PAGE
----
Using Web Literacy Skills to Expose Fake News

Written by Mark R. McCoy, Ed.D., Professor, Forensic Science Institute — 

I was recently asked to lead a book discussion group on the open access e-book “Web Literacy for Student Fact-Checkers” by Mike Caulfield. I had not read the book, but I believe I was asked to lead the discussion based on my experience in law enforcement leading a state cybercrime unit and using the Internet as an investigative tool. Upon reading Caulfield’s text I came to realize that I had been using, in my previous work, some of the same strategies he describes. These fact-checking strategies are tools we should teach our students and use ourselves on a daily basis.

The World Wide Web and social networks are treasure troves of information – much of it true and reliable but some of it false and misleading. How can we help students evaluate the information they find on these sources and evaluate the information’s veracity? In his book, Caulfield provides “Four Strategies and a Habit” to guide us in this effort. While we ask students to critically think about various sources of information, we have not provided them concrete strategies and tactics for properly analyzing the nature and reliability of those sources.

In brief, Caulfield’s strategies are:

  1. Check for previous work: Has someone else already fact-checked the information? He provides sources of reliable websites that do research and fact-check much of the questionable news we read online.
  2. Go upstream to the source: Most web content is not original. He provides techniques to work “upstream” to locate the original source of the information and evaluate its credibility.
  3. Read laterally: Once you find the source of a claim, see what others say about the source and its trustworthiness.
  4. Circle back: If you hit a dead end or get lost, go back to the beginning and start the process over, using what you learned up to that point (p. 5).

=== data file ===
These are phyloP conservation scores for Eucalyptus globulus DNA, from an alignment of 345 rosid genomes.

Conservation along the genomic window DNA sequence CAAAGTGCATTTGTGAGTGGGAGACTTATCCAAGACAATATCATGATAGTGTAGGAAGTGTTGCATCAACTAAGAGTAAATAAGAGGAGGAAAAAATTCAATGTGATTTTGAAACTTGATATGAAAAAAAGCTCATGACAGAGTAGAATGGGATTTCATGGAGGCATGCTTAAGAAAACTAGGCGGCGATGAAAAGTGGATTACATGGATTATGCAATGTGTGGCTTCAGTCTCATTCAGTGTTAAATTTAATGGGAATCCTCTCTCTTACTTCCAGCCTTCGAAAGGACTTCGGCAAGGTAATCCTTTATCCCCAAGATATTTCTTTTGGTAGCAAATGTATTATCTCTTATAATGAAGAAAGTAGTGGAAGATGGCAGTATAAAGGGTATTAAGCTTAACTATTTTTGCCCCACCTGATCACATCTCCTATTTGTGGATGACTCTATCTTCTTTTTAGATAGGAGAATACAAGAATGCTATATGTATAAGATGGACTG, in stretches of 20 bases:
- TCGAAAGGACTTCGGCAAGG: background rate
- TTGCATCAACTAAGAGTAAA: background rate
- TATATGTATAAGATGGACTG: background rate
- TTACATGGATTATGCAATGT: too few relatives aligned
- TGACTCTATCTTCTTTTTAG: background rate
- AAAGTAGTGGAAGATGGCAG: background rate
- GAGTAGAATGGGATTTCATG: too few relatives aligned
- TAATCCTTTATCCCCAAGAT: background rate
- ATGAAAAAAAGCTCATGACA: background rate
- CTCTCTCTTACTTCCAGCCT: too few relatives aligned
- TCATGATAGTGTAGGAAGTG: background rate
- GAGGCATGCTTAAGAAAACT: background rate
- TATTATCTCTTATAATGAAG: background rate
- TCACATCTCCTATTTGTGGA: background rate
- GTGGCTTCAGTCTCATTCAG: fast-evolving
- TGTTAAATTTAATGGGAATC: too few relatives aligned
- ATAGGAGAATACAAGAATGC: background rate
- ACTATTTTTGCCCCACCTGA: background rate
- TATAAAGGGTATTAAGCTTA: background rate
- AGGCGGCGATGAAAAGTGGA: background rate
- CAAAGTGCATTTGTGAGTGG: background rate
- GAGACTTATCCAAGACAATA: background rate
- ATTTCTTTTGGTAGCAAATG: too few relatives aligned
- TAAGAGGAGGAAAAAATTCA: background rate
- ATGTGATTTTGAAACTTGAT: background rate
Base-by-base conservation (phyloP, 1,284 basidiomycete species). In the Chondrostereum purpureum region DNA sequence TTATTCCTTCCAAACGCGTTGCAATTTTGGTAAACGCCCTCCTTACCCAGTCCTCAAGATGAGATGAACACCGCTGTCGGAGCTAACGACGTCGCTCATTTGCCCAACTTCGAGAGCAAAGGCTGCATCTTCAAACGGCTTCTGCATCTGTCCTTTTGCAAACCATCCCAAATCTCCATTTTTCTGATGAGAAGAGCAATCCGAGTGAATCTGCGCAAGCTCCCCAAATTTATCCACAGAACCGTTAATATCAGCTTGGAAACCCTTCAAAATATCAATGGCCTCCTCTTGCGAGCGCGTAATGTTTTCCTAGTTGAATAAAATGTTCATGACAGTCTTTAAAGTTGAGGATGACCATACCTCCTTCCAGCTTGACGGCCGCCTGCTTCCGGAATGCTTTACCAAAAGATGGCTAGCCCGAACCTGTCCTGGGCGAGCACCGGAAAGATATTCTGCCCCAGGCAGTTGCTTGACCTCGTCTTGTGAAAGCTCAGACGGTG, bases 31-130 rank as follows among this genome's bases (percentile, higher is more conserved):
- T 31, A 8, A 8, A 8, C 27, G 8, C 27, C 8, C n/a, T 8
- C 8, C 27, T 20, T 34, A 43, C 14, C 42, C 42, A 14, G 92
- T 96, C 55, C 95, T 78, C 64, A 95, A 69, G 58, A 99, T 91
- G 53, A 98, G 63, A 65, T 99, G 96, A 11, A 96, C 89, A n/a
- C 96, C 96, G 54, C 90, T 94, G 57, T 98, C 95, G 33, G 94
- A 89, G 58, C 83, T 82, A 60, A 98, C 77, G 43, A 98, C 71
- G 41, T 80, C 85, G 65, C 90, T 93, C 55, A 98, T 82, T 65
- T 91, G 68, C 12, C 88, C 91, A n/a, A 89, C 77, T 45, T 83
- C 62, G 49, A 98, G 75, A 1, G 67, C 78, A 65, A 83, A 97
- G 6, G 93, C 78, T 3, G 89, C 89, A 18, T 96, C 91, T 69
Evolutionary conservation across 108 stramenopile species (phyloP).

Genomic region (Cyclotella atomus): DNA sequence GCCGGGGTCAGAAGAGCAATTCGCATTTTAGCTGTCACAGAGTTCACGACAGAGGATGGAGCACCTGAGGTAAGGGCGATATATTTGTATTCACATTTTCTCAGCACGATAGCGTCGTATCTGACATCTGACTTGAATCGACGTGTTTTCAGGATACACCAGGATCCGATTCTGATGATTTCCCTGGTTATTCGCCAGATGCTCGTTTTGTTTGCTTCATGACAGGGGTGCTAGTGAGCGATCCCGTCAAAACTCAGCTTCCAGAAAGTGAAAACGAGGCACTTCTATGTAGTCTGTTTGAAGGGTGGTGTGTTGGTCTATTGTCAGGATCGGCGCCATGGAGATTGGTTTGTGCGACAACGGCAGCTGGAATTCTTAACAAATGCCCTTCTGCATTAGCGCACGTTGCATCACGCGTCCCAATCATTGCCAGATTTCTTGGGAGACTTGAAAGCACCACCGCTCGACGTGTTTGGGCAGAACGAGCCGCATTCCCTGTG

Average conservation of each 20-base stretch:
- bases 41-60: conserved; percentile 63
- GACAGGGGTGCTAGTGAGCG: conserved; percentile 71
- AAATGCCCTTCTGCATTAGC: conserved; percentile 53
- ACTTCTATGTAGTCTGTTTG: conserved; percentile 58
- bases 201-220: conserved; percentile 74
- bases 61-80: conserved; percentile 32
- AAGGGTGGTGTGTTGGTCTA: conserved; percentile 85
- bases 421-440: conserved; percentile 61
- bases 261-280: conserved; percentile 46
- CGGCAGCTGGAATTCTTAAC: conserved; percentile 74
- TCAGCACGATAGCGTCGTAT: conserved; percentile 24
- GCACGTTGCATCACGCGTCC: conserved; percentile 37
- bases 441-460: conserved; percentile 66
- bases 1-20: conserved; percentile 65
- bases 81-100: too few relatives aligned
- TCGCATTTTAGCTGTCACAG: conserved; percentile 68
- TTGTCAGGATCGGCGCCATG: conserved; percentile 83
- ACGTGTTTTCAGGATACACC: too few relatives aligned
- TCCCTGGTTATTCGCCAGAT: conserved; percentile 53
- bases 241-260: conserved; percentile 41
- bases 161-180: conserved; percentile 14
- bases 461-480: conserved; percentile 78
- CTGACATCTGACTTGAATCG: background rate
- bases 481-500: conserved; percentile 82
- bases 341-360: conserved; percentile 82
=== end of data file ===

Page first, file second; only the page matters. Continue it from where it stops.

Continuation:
In addition to those strategies, Caulfield introduces a habit we should all follow. We should check our emotions. “When you feel strong emotion – happiness, anger, pride, vindication – and that emotion pushes you to share a ‘fact’ with others, STOP. Above all, it’s these things that you must fact-check” (p. 7). When emotion is high, be careful about how you proceed. Propaganda is written to evoke emotion. Don’t Tweet angry.

The rest of the text goes on to detail each of the strategies and provides current examples of “fake news” – propaganda and disinformation that can be easily fact-checked with the strategies. This is an excellent book and easy read of about 120 pages. Our book discussion group had some interesting discussions and some fun fact-checking information we found on our own Facebook feeds and Twitter accounts.

picture of Web Literacy book coverCaulfield (2017) notes, “the web is both the largest propaganda machine ever created and the most amazing fact-checking tool ever invented. But if we haven’t taught our students those capabilities, is it any surprise that propaganda is winning?” (p. 3–4). I would take this further and say that every citizen that interacts with information on the Internet should use the due diligence outline in this book before re-Tweeting or sharing bogus information and perpetuating fake news. The ability to evaluate information in our information-saturated world is a skill that, once mastered, is empowering and transformative. By having better-supported information, both we and our students can check our prior observations and perhaps expand our perspectives on the world.

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Caulfield, M. (2017). Web Literacy for Student Fact-Checkers. Accessed 3 April 2019 at https://d1e2bohyu2u2w9.cloudfront.net/sites/default/files/tlr-asset/document-web-literacy-for-student-fact-checkers.pdf

A Student Perspective: A Transformative Learning Course in Higher Education

Written by Sarah Moore, Outreach Specialist, UCO Career Development Center

I never once sat in the metal framed desk with a navy blue chair and a particle board top, in graduate school. My first class was in a room with four small tables arranged into pods where four or five individuals could sit per pod. I bravely took a seat on the side of the room not knowing the individuals in my pod would quickly turn into my own survival team. Individuals may drop out, or be added at a later date but for the most part those who sat near me in the beginning became my lifelong friends and slowly encouraged me to embrace the idea that I was a lifelong learner.

Students sitting in group at classroom table